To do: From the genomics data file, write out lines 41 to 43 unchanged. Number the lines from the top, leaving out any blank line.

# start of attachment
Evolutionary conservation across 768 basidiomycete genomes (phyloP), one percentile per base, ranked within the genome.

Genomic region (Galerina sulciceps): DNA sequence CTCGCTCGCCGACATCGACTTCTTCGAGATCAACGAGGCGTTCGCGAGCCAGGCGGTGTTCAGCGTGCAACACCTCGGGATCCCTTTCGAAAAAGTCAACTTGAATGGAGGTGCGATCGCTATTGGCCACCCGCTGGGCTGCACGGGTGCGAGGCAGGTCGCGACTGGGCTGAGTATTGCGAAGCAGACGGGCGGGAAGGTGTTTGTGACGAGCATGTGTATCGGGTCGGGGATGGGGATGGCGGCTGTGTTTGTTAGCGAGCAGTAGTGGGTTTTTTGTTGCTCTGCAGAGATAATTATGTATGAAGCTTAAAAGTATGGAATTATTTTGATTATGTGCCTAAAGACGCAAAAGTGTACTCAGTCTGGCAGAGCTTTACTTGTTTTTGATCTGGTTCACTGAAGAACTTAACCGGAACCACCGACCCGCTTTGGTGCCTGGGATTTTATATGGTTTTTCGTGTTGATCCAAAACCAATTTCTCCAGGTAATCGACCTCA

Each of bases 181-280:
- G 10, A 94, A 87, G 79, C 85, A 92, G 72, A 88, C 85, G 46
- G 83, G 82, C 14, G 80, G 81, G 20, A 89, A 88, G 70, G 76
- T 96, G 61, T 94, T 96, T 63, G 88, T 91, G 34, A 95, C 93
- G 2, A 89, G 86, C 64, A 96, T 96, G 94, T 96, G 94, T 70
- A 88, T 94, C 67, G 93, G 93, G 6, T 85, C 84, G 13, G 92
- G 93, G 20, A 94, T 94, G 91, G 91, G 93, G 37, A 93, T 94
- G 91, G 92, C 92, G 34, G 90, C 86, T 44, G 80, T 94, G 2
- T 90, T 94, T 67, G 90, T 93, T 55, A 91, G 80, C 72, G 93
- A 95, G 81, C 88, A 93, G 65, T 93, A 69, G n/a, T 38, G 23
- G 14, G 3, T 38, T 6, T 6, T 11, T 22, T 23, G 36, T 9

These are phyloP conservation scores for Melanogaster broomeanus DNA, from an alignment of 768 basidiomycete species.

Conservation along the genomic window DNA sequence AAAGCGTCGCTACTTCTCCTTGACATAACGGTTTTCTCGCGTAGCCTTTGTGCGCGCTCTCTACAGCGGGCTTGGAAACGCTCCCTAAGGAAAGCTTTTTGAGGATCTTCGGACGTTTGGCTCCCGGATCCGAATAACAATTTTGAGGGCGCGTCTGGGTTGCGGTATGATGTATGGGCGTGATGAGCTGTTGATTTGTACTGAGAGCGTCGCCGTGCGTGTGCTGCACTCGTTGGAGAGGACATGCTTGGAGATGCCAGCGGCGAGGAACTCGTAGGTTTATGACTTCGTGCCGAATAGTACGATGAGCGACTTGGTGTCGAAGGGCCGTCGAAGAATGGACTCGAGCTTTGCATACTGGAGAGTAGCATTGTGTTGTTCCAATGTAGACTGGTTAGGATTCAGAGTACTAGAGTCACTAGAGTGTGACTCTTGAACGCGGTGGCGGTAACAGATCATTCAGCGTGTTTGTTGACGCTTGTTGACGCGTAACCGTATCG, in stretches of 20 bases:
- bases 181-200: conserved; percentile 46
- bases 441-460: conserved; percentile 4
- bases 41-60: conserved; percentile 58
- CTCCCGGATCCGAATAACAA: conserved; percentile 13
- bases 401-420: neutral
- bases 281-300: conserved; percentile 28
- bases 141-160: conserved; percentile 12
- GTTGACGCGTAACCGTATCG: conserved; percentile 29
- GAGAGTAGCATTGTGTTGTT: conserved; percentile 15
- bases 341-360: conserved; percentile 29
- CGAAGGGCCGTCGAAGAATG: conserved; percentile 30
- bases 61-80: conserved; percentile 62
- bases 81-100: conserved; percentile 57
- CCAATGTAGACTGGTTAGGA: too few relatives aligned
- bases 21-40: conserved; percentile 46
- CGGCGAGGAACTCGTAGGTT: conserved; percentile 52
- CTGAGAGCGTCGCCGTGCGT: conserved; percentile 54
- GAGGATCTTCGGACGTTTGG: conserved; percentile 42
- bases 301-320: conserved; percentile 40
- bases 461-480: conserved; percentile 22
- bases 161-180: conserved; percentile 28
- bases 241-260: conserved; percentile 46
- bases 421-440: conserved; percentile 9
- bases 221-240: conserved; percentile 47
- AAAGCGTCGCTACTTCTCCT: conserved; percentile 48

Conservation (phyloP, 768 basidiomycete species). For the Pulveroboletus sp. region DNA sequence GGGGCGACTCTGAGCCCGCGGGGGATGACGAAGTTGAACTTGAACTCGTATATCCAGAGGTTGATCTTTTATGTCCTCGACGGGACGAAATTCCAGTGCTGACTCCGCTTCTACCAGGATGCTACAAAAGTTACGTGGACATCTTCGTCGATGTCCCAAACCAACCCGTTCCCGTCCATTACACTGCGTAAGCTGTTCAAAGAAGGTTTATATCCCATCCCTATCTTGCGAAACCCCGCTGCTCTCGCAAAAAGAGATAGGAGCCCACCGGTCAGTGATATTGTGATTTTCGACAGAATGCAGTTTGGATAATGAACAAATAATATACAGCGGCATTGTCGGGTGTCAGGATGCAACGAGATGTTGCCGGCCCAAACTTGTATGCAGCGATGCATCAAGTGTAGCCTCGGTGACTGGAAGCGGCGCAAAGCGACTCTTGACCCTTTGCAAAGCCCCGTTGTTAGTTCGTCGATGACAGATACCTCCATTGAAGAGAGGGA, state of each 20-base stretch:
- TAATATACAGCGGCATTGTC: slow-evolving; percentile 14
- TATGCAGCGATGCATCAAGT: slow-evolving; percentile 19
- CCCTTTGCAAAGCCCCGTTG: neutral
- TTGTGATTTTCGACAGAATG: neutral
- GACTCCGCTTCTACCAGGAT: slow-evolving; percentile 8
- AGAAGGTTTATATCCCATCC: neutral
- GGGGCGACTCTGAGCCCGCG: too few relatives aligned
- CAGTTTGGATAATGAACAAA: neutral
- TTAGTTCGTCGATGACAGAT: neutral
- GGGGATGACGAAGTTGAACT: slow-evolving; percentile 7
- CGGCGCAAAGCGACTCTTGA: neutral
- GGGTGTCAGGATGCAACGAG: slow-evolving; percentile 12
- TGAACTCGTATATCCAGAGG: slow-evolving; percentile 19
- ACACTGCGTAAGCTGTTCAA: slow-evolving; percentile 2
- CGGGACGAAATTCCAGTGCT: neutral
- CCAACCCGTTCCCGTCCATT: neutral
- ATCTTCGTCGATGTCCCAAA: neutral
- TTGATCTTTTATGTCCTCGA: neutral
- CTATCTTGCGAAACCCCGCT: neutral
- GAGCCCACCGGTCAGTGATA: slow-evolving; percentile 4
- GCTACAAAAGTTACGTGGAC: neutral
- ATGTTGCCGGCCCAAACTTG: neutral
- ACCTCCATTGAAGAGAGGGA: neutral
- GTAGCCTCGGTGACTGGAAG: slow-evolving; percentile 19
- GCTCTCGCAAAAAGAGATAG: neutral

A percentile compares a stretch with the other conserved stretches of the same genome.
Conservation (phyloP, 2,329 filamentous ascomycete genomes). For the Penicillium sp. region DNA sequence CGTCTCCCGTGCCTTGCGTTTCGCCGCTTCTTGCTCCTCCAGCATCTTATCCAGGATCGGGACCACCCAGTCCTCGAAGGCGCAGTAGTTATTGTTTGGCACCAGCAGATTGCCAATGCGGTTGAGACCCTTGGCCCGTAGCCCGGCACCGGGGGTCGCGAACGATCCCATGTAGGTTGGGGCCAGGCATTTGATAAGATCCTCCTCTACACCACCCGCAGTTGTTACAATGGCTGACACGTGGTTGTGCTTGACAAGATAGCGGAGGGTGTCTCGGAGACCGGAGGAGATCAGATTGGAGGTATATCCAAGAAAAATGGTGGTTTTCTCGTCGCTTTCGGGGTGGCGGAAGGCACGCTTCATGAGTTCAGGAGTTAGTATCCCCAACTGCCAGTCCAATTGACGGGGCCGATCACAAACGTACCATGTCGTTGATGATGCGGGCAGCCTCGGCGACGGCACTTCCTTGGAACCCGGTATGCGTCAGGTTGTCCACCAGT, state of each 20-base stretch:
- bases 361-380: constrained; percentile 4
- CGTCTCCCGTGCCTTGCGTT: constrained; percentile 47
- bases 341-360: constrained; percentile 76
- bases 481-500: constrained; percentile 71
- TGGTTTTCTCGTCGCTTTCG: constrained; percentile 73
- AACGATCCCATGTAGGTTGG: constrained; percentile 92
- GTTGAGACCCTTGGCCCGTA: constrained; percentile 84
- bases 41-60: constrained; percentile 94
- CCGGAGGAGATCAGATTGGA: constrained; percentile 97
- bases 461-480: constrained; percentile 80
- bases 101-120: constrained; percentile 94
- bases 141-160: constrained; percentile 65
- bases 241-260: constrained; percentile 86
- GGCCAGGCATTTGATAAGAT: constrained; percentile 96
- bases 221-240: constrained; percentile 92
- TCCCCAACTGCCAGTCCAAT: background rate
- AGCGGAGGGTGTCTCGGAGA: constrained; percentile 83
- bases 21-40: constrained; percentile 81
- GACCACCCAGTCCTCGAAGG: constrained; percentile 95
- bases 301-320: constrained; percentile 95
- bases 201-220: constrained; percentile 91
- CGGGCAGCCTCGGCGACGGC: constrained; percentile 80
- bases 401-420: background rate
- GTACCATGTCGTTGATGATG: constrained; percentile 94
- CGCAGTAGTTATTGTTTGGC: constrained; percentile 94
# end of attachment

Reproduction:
Conservation (phyloP, 768 basidiomycete species). For the Pulveroboletus sp. region DNA sequence GGGGCGACTCTGAGCCCGCGGGGGATGACGAAGTTGAACTTGAACTCGTATATCCAGAGGTTGATCTTTTATGTCCTCGACGGGACGAAATTCCAGTGCTGACTCCGCTTCTACCAGGATGCTACAAAAGTTACGTGGACATCTTCGTCGATGTCCCAAACCAACCCGTTCCCGTCCATTACACTGCGTAAGCTGTTCAAAGAAGGTTTATATCCCATCCCTATCTTGCGAAACCCCGCTGCTCTCGCAAAAAGAGATAGGAGCCCACCGGTCAGTGATATTGTGATTTTCGACAGAATGCAGTTTGGATAATGAACAAATAATATACAGCGGCATTGTCGGGTGTCAGGATGCAACGAGATGTTGCCGGCCCAAACTTGTATGCAGCGATGCATCAAGTGTAGCCTCGGTGACTGGAAGCGGCGCAAAGCGACTCTTGACCCTTTGCAAAGCCCCGTTGTTAGTTCGTCGATGACAGATACCTCCATTGAAGAGAGGGA, state of each 20-base stretch:
- TAATATACAGCGGCATTGTC: slow-evolving; percentile 14
- TATGCAGCGATGCATCAAGT: slow-evolving; percentile 19